Have you asked for flex time because of invisible chronic illness symptoms – and not gotten it? Emily, who blogs on Finding Equilibrium, did so and when she couldn’t get what she needed, she quit her job to work on her own in a virtual capacity. That was a big move for her. She regretted that her company couldn’t/wouldn’t meet her needs to work from home.
One person who commented on her blog noted he thinks that working for yourself (freelance) is becoming a “movement”. That could be true.
But only for people who meet at least two criteria: you need to have the right kind of skills that transfer to virtual work. Unfortunately, that’s not an option in many careers/jobs. The other is being able to afford or have access to health insurance (and other benefits).
When I wrote my book (Women Work and Autoimmune Disease: Keep Working, Girlfriend!), it was with this audience in mind: women who have either been given a recent chronic illness diagnosis or who had recently found their symptoms more problematic — and who wonder if work is possible.
The book explores the multiple issues around staying employed as well as the advantages to self employment. I’m self employed as is my co-author, Joan Friedlander but we don’t suggest that working for yourself is easy or necessarily feasible for everyone.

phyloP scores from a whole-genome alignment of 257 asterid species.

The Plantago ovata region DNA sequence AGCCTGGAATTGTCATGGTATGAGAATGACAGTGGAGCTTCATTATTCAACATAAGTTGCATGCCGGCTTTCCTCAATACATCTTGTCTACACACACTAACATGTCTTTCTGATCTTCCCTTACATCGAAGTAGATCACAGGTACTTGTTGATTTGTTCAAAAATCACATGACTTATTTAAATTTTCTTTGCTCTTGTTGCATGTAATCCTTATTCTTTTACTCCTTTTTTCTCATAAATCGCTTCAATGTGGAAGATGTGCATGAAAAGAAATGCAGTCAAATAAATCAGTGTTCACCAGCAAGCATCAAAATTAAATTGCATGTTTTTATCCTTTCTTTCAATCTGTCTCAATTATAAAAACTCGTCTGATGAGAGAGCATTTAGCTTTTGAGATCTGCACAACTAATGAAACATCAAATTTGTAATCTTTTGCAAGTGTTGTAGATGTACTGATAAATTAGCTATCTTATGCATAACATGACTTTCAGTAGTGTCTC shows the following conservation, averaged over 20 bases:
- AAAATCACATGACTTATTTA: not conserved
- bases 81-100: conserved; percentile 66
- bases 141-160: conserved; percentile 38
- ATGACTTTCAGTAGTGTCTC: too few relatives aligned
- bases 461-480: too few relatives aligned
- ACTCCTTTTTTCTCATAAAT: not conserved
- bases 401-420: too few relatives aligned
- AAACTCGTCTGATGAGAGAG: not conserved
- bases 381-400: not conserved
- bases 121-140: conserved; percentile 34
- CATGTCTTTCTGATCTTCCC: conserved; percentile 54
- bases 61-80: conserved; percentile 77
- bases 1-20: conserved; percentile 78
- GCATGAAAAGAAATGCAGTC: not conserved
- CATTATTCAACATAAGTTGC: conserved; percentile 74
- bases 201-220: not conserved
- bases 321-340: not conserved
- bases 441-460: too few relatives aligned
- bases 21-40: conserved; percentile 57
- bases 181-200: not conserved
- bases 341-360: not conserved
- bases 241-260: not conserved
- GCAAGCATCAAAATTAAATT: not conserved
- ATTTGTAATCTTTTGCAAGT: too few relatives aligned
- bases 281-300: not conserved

So, here are my suggestions before you make any big moves :
First, see if you can make your current job more amenable for you.
Next, think LONG TERM.
No one can predict how a chronic illness or disease symptoms will behave in the future. You’d need a crystal ball. But you don’t have to leave it all to chance. You can develop those skills that will make you as marketable as possible so you can have as many options as possible.
My advice to Emily is to continue working hard on developing her skills. Regardless of her future career decisions, this gives her more leverage.
When you live with invisible chronic illness, it’s easy to become overwhelmed with difficult symptoms, difficult doctors and difficult employers — and forget about thinking strategically for your long term career health.
Don’t let that happen to you.
Rosalind aka cicoach.com